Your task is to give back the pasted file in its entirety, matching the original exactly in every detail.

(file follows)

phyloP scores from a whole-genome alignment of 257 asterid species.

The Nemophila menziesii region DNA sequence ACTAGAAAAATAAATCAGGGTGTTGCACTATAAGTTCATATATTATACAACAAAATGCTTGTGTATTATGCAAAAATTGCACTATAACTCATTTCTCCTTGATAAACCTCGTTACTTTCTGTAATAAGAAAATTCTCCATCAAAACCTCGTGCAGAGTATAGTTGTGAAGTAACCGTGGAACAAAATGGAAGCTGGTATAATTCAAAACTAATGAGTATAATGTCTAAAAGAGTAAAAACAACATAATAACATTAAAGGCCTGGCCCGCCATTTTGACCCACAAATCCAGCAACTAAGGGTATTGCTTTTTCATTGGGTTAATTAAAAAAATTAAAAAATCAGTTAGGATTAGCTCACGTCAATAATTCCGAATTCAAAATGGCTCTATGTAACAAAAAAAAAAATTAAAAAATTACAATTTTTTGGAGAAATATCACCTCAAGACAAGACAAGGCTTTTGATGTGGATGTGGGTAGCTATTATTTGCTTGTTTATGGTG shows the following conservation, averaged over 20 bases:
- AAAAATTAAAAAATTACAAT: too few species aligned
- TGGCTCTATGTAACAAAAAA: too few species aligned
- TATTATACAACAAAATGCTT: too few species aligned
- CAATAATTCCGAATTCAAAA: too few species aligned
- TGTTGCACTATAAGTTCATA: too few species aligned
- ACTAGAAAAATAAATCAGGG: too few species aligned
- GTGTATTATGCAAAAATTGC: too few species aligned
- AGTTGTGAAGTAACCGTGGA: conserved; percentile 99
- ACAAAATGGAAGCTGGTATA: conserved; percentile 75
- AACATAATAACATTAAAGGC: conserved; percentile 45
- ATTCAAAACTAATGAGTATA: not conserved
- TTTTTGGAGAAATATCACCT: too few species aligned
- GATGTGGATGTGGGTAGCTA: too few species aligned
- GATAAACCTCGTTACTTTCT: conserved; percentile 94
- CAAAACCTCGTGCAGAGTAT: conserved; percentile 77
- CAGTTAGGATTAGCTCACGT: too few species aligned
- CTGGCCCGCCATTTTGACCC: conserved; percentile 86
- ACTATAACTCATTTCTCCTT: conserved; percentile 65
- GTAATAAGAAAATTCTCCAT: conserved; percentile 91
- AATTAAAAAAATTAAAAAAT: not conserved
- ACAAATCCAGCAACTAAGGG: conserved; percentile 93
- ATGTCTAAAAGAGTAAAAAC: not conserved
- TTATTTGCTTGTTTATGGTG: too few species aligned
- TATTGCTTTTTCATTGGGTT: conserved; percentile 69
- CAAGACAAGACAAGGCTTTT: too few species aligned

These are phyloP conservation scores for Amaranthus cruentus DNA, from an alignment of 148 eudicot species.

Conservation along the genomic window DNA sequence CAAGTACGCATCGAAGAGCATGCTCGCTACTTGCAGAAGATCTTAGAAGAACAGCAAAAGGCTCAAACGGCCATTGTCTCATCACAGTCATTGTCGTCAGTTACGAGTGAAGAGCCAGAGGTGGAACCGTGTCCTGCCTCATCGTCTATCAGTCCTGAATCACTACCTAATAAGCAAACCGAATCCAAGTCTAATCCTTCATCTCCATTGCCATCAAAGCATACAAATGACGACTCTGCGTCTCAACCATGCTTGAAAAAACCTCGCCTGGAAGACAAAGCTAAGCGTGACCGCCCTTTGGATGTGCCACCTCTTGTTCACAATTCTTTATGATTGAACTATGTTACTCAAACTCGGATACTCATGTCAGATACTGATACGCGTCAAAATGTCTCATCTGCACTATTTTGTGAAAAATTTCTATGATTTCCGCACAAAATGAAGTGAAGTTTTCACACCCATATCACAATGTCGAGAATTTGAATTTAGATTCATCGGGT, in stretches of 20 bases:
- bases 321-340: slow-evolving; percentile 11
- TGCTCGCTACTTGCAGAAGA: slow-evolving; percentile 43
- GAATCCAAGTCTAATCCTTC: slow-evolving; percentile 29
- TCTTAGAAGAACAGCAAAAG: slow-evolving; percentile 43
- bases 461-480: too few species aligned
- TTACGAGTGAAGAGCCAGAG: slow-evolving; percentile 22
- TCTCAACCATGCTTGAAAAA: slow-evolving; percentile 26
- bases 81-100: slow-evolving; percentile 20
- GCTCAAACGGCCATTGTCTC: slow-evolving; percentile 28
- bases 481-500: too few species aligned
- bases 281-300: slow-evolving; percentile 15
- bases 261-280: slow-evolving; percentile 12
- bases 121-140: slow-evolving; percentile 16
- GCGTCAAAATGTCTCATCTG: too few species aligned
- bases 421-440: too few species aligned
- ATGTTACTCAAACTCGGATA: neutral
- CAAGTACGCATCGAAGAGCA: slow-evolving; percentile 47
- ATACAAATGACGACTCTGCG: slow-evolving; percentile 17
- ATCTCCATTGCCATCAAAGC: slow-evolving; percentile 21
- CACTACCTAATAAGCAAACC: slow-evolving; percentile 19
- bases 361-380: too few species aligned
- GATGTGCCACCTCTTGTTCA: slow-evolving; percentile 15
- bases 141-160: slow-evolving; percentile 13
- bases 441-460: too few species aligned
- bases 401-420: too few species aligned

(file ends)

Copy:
phyloP scores from a whole-genome alignment of 257 asterid species.

The Nemophila menziesii region DNA sequence ACTAGAAAAATAAATCAGGGTGTTGCACTATAAGTTCATATATTATACAACAAAATGCTTGTGTATTATGCAAAAATTGCACTATAACTCATTTCTCCTTGATAAACCTCGTTACTTTCTGTAATAAGAAAATTCTCCATCAAAACCTCGTGCAGAGTATAGTTGTGAAGTAACCGTGGAACAAAATGGAAGCTGGTATAATTCAAAACTAATGAGTATAATGTCTAAAAGAGTAAAAACAACATAATAACATTAAAGGCCTGGCCCGCCATTTTGACCCACAAATCCAGCAACTAAGGGTATTGCTTTTTCATTGGGTTAATTAAAAAAATTAAAAAATCAGTTAGGATTAGCTCACGTCAATAATTCCGAATTCAAAATGGCTCTATGTAACAAAAAAAAAAATTAAAAAATTACAATTTTTTGGAGAAATATCACCTCAAGACAAGACAAGGCTTTTGATGTGGATGTGGGTAGCTATTATTTGCTTGTTTATGGTG shows the following conservation, averaged over 20 bases:
- AAAAATTAAAAAATTACAAT: too few species aligned
- TGGCTCTATGTAACAAAAAA: too few species aligned
- TATTATACAACAAAATGCTT: too few species aligned
- CAATAATTCCGAATTCAAAA: too few species aligned
- TGTTGCACTATAAGTTCATA: too few species aligned
- ACTAGAAAAATAAATCAGGG: too few species aligned
- GTGTATTATGCAAAAATTGC: too few species aligned
- AGTTGTGAAGTAACCGTGGA: conserved; percentile 99
- ACAAAATGGAAGCTGGTATA: conserved; percentile 75
- AACATAATAACATTAAAGGC: conserved; percentile 45
- ATTCAAAACTAATGAGTATA: not conserved
- TTTTTGGAGAAATATCACCT: too few species aligned
- GATGTGGATGTGGGTAGCTA: too few species aligned
- GATAAACCTCGTTACTTTCT: conserved; percentile 94
- CAAAACCTCGTGCAGAGTAT: conserved; percentile 77
- CAGTTAGGATTAGCTCACGT: too few species aligned
- CTGGCCCGCCATTTTGACCC: conserved; percentile 86
- ACTATAACTCATTTCTCCTT: conserved; percentile 65
- GTAATAAGAAAATTCTCCAT: conserved; percentile 91
- AATTAAAAAAATTAAAAAAT: not conserved
- ACAAATCCAGCAACTAAGGG: conserved; percentile 93
- ATGTCTAAAAGAGTAAAAAC: not conserved
- TTATTTGCTTGTTTATGGTG: too few species aligned
- TATTGCTTTTTCATTGGGTT: conserved; percentile 69
- CAAGACAAGACAAGGCTTTT: too few species aligned

These are phyloP conservation scores for Amaranthus cruentus DNA, from an alignment of 148 eudicot species.

Conservation along the genomic window DNA sequence CAAGTACGCATCGAAGAGCATGCTCGCTACTTGCAGAAGATCTTAGAAGAACAGCAAAAGGCTCAAACGGCCATTGTCTCATCACAGTCATTGTCGTCAGTTACGAGTGAAGAGCCAGAGGTGGAACCGTGTCCTGCCTCATCGTCTATCAGTCCTGAATCACTACCTAATAAGCAAACCGAATCCAAGTCTAATCCTTCATCTCCATTGCCATCAAAGCATACAAATGACGACTCTGCGTCTCAACCATGCTTGAAAAAACCTCGCCTGGAAGACAAAGCTAAGCGTGACCGCCCTTTGGATGTGCCACCTCTTGTTCACAATTCTTTATGATTGAACTATGTTACTCAAACTCGGATACTCATGTCAGATACTGATACGCGTCAAAATGTCTCATCTGCACTATTTTGTGAAAAATTTCTATGATTTCCGCACAAAATGAAGTGAAGTTTTCACACCCATATCACAATGTCGAGAATTTGAATTTAGATTCATCGGGT, in stretches of 20 bases:
- bases 321-340: slow-evolving; percentile 11
- TGCTCGCTACTTGCAGAAGA: slow-evolving; percentile 43
- GAATCCAAGTCTAATCCTTC: slow-evolving; percentile 29
- TCTTAGAAGAACAGCAAAAG: slow-evolving; percentile 43
- bases 461-480: too few species aligned
- TTACGAGTGAAGAGCCAGAG: slow-evolving; percentile 22
- TCTCAACCATGCTTGAAAAA: slow-evolving; percentile 26
- bases 81-100: slow-evolving; percentile 20
- GCTCAAACGGCCATTGTCTC: slow-evolving; percentile 28
- bases 481-500: too few species aligned
- bases 281-300: slow-evolving; percentile 15
- bases 261-280: slow-evolving; percentile 12
- bases 121-140: slow-evolving; percentile 16
- GCGTCAAAATGTCTCATCTG: too few species aligned
- bases 421-440: too few species aligned
- ATGTTACTCAAACTCGGATA: neutral
- CAAGTACGCATCGAAGAGCA: slow-evolving; percentile 47
- ATACAAATGACGACTCTGCG: slow-evolving; percentile 17
- ATCTCCATTGCCATCAAAGC: slow-evolving; percentile 21
- CACTACCTAATAAGCAAACC: slow-evolving; percentile 19
- bases 361-380: too few species aligned
- GATGTGCCACCTCTTGTTCA: slow-evolving; percentile 15
- bases 141-160: slow-evolving; percentile 13
- bases 441-460: too few species aligned
- bases 401-420: too few species aligned